TOPSAIL BEACH – The sand in Banks Channel is the pristine, just-right-in-texture kind of sand Topsail Beach wants pumped onto its beach.
The channel has been the go-to sand source for beach re-nourishment projects, and town leaders are aiming to further secure their preferred source by asking the Army Corps of Engineers to tap into a federally restricted area.
Nearly two million cubic yards of sand dredged from the channel has been pumped onto the town’s beach within the last five years.
More than half of that sand was from a federally designated Coastal Barrier Resources Act, or CBRA, zone.
Pronounced “cobra,” these areas were identified by the U.S. Fish and Wildlife Service and established by Congress in 1982 to discourage development by removing federal incentives, including federal flood insurance, on storm-prone barrier islands.
There are, however, exceptions on when federal money may be paid out for work in these zones.
Topsail Beach commissioners last October agreed to give the Corps $5,000 to review data about sand in the channel within a portion of the CBRA zone.
The information the town provided was to aid the Corps in determining whether the sand in the CBRA is the right quality and if there’s enough to designate it as a borrow site.
“It makes so much sense to do it this way,” said Chris Gibson, coastal engineer and president of TI Coastal.
Such a request will have to be made to the Fish and Wildlife Service. The project manager with the Corps did not respond to a request for comment.
Emily Wells, a fish and wildlife biologist with the Fish and Wildlife Service’s Raleigh Ecological Services Field Office, stated in an email that the agency cannot officially answer whether an exception would be allowed in Topsail Beach’s case until the Corps pursues the request.
‘The project’s purpose and need would need to be clearly explained … the Corps and the Town would need to come to agreement on what the project actually is, and then present that to FWS to see if it will meet the exception.’ — Emily Wells, U.S. Fish and Wildlife Service
Any federally funded project within a CBRA zone has to meet specific criteria to be considered for an exemption.
The Corps has to prove a project within these zones will be done to maintain federal navigation channels, including the Intracoastal Waterway, or building improvements to structures such as jetties, “including the disposal of dredge materials related to such maintenance or construction.”
This type of work may be done in channels and on related structures that were authorized before they were included in a Coastal Barrier Resources System.
“The project’s purpose and need would need to be clearly explained,” Wells wrote. “If the main purpose of the project is to do maintenance dredging of the channel for navigation purposes, and the sand needs to be placed somewhere because of the navigation project, then that is one scenario. The need for sand that would trigger a navigation maintenance project is another scenario, and is not the same thing, so the Corps and the Town would need to come to agreement on what the project actually is, and then present that to FWS to see if it will meet the exception.”
Millions of dollars in federal, town and state funds have been spent since 2011 on three projects to unclog heavily shoaled areas of the inlet and place sand removed from the channel onto the beach.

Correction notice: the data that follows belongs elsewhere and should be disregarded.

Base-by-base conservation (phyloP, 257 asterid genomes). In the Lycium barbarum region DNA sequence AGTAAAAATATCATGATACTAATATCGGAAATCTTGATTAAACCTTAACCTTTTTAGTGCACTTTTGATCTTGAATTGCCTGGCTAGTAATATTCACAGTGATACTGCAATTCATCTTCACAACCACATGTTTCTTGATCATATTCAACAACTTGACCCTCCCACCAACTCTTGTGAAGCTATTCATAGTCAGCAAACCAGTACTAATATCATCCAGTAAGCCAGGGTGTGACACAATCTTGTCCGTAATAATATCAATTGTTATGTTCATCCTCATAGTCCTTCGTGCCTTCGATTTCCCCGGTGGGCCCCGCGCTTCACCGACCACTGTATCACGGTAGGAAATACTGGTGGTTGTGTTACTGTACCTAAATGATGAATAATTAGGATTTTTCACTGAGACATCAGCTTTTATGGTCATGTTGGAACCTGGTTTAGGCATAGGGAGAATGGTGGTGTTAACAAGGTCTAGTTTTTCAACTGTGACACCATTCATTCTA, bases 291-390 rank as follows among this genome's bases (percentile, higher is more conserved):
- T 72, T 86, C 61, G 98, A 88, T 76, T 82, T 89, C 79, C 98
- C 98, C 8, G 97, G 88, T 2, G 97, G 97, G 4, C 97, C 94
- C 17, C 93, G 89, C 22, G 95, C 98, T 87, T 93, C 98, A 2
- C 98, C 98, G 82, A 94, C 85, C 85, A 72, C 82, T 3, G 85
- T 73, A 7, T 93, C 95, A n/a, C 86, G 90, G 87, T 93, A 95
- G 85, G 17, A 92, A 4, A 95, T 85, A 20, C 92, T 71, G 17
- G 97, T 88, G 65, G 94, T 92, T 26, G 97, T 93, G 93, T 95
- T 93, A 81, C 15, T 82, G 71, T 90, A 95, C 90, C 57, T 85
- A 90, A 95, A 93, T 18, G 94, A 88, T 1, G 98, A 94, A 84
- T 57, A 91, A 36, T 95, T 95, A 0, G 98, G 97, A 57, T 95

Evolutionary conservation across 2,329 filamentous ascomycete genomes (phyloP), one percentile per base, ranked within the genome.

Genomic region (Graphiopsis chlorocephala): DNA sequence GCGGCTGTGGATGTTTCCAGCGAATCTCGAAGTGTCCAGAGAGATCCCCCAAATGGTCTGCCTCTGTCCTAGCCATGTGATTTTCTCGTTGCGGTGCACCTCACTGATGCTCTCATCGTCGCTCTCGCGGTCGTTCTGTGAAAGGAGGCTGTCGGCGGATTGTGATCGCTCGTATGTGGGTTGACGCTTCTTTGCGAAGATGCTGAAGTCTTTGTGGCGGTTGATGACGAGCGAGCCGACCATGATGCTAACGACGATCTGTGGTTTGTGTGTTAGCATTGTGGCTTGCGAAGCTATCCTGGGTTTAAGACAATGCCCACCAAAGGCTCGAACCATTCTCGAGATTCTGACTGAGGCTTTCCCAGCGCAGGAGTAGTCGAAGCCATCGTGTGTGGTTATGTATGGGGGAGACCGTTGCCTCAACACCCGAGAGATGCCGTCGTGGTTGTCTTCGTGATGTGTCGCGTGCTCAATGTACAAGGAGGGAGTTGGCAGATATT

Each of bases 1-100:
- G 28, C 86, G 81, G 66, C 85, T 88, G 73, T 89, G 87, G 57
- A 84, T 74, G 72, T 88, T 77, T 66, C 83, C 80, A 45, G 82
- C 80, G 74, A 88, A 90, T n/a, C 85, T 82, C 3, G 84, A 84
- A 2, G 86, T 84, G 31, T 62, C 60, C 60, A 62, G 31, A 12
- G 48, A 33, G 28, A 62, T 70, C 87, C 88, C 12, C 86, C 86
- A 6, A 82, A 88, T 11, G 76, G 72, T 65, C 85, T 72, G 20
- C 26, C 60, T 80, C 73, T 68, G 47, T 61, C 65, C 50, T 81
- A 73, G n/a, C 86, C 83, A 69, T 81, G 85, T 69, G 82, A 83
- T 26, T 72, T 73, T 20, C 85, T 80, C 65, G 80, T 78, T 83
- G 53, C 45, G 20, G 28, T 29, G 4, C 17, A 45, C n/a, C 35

Roughly $3 million in FEMA funds the town collected following Hurricane Irene in 2011 covered the entire cost the town’s 2012 project, which included re-nourishing the beach with 169,000 cubic yards of sand within the CBRA zone.
The most recent dredging project, which was finished April 1, 2015, received about $3.7 million in FEMA funds. About 750,000 of the 835,000 cubic yards of sand pumped onto the beach during that project were removed from the CBRA.
The town’s hook to reeling in their request is this: re-nourishing with sand from the inlet is cheaper – significantly cheaper. And, it’s better for the environment, Gibson said.
“The main reason it would be so much cheaper is because of the method of dredging that could be used and where the dredging occurs,” he said.
Offshore dredging is substantially more expensive – about double the cost of inlet dredging because ocean dredges are more expensive to operate, Gibson said. Offshore dredging is also typically disrupted by weather delays than operations that occur within an inlet.
Gibson said engineers know where the peak shoaling areas are in the channel so they could use those areas to pull the highest quality sand.
“The material is significantly higher quality, which means it’s going to erode less,” he said.
Then, there are the rocks or, at least, the possibility of rocks.
Onslow Bay has an abundance of rock bottom, a fact Topsail Beach’s neighbors on the north end of Topsail Island know all-too-well after a beach re-nourishment project there pumped tons of rocks onto a portion of their beach.
Jerry Patton, chairman of Topsail Beach’s Beach, Inlet & Sound Committee, said that what happened in North Topsail Beach “has to be a consideration” when looking for suitable sand sources.
“Clearly the quality of the sand in the inlet is really good because that’s where a lot of our beach sand ends up,” Patton said. “We’re just trying to facilitate a conversation between the Corps and Fish and Wildlife to use that sand.”
Topsail Beach is interested in a designated sand source within the CBRA only if beach renourishing were to be part of future federal projects.
That may be a tough sale since federal funding for beach re-nourishment projects has essentially dried up.
Gibson likes the odds though.
“The way everything is done in Congress it’s all done on a cost benefit ratio,” he said. “We’ve got a method here that we’re saying if you use this method you can reduce your cost by 50 or 60 percent. That’s going to get the attention of Congress.”